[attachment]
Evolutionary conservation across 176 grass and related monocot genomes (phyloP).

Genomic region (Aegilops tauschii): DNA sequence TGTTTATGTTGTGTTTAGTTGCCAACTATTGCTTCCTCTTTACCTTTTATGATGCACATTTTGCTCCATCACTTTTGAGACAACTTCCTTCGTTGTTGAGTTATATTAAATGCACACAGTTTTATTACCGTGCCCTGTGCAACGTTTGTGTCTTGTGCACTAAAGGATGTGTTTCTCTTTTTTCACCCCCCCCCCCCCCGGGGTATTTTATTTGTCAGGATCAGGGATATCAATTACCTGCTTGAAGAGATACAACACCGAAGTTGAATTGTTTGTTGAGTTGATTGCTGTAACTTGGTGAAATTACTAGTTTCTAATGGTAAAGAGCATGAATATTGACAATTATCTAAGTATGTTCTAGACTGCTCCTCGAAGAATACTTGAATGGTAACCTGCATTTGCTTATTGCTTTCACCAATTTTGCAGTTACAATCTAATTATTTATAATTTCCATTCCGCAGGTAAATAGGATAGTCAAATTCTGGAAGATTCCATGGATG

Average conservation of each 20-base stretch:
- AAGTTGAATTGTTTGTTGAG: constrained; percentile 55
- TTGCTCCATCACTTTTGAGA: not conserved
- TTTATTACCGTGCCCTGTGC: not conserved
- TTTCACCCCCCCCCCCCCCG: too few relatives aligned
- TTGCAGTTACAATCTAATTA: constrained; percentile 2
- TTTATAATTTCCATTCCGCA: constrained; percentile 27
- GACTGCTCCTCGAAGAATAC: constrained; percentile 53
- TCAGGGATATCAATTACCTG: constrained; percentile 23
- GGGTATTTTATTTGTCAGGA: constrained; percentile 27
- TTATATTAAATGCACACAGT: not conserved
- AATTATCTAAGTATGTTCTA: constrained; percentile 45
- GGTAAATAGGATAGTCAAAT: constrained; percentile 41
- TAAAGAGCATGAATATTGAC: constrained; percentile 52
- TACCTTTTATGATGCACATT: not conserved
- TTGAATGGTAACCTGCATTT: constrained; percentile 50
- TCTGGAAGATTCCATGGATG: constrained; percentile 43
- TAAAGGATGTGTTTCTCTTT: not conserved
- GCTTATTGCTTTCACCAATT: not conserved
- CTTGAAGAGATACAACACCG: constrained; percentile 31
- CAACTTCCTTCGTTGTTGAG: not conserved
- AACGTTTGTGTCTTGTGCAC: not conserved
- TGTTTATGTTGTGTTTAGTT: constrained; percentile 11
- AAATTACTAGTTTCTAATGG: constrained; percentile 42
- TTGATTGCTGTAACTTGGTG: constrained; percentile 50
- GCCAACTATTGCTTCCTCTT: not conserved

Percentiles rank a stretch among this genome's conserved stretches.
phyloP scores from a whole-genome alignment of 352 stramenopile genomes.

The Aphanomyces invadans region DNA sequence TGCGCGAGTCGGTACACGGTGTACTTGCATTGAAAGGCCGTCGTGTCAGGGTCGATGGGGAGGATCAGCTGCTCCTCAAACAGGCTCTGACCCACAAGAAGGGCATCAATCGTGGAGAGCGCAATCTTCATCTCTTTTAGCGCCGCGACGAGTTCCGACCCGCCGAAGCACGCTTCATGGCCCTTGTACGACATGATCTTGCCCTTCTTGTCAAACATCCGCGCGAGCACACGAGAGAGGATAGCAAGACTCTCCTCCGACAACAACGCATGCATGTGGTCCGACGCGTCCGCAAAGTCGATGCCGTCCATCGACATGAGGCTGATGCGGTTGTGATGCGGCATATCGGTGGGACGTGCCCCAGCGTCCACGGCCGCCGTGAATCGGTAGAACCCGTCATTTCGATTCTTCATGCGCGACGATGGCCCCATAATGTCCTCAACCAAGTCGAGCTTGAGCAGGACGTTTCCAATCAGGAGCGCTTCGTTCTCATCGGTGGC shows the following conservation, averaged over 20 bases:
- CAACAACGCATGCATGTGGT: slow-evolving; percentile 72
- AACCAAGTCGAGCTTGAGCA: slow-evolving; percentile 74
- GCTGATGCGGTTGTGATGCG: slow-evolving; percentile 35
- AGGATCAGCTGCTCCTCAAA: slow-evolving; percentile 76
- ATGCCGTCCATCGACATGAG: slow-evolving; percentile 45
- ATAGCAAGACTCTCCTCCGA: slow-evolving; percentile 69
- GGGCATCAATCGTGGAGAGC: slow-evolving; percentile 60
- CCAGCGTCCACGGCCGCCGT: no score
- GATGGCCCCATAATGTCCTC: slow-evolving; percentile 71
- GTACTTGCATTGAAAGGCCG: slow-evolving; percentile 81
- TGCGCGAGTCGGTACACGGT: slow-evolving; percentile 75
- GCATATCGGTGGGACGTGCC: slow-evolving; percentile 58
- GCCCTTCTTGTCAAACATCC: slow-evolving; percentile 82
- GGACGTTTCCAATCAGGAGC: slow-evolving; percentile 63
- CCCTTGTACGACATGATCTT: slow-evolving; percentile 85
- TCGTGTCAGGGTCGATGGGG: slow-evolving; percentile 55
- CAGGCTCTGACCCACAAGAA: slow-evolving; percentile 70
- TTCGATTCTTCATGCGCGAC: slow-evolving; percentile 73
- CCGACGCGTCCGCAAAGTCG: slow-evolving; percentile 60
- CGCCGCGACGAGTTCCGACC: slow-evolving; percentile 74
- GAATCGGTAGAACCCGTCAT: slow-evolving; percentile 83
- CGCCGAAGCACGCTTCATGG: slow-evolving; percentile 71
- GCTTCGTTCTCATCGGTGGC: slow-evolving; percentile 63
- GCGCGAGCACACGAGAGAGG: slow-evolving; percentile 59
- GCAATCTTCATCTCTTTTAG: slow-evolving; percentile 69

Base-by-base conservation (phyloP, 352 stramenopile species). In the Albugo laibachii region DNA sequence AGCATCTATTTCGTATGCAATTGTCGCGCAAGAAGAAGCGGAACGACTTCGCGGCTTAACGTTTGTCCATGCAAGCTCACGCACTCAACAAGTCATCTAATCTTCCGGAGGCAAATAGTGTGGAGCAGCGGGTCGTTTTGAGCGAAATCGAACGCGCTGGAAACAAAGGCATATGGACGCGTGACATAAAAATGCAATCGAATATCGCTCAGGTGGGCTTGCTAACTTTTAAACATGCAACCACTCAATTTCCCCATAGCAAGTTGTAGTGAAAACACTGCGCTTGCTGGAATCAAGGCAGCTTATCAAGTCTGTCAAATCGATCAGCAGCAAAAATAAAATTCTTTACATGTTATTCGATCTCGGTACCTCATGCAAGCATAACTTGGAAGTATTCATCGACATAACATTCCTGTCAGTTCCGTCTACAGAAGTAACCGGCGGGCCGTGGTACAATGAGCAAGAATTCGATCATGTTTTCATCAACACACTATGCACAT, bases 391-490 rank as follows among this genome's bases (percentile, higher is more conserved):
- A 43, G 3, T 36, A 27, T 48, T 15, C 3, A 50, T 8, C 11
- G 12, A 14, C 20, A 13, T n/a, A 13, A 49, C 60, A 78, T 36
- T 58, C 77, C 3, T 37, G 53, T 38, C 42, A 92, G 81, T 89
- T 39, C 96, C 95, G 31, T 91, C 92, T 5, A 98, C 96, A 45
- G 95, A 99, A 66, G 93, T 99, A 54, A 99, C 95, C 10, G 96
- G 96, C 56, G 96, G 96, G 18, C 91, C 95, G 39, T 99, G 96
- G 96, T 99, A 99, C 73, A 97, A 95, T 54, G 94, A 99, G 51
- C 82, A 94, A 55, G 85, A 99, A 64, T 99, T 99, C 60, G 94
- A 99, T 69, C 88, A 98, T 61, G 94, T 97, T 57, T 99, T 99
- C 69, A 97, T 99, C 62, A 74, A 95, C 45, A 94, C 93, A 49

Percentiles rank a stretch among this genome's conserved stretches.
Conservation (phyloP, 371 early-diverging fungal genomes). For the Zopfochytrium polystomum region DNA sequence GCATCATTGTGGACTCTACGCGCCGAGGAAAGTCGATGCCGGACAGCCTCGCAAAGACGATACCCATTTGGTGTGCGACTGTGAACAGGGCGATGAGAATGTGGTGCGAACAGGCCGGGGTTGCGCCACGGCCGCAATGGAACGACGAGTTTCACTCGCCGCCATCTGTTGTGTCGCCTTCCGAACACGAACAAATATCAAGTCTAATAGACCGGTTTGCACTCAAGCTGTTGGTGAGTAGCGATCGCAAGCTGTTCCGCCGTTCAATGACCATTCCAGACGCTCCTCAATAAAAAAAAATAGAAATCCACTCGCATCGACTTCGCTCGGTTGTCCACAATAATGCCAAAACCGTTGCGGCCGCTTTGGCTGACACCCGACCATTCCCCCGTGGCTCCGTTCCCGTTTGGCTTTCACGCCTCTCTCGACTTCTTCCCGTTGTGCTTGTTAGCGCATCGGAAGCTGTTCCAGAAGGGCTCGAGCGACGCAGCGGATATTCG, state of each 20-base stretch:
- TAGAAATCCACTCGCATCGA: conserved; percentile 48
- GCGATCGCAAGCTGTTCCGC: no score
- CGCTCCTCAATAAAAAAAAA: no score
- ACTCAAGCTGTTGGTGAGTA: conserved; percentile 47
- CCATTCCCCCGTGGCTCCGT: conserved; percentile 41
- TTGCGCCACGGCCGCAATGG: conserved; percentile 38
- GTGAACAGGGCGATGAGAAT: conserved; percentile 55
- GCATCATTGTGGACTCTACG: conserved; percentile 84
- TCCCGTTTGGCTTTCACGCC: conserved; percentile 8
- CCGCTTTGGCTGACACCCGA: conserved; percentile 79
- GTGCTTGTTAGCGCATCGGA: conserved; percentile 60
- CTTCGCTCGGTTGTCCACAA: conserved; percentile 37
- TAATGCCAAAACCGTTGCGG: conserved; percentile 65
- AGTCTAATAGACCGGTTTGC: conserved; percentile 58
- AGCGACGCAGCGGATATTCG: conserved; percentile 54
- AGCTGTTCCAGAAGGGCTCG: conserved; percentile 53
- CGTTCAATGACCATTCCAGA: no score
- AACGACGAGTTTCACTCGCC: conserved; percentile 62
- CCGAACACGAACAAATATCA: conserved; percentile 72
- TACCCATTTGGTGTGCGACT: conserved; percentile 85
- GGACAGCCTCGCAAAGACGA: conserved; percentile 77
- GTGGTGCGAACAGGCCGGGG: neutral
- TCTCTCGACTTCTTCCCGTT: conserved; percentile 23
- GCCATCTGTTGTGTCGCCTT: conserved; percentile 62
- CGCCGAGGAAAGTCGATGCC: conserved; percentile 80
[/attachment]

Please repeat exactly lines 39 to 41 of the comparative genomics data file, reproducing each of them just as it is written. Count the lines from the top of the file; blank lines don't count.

- CCAGCGTCCACGGCCGCCGT: no score
- GATGGCCCCATAATGTCCTC: slow-evolving; percentile 71
- GTACTTGCATTGAAAGGCCG: slow-evolving; percentile 81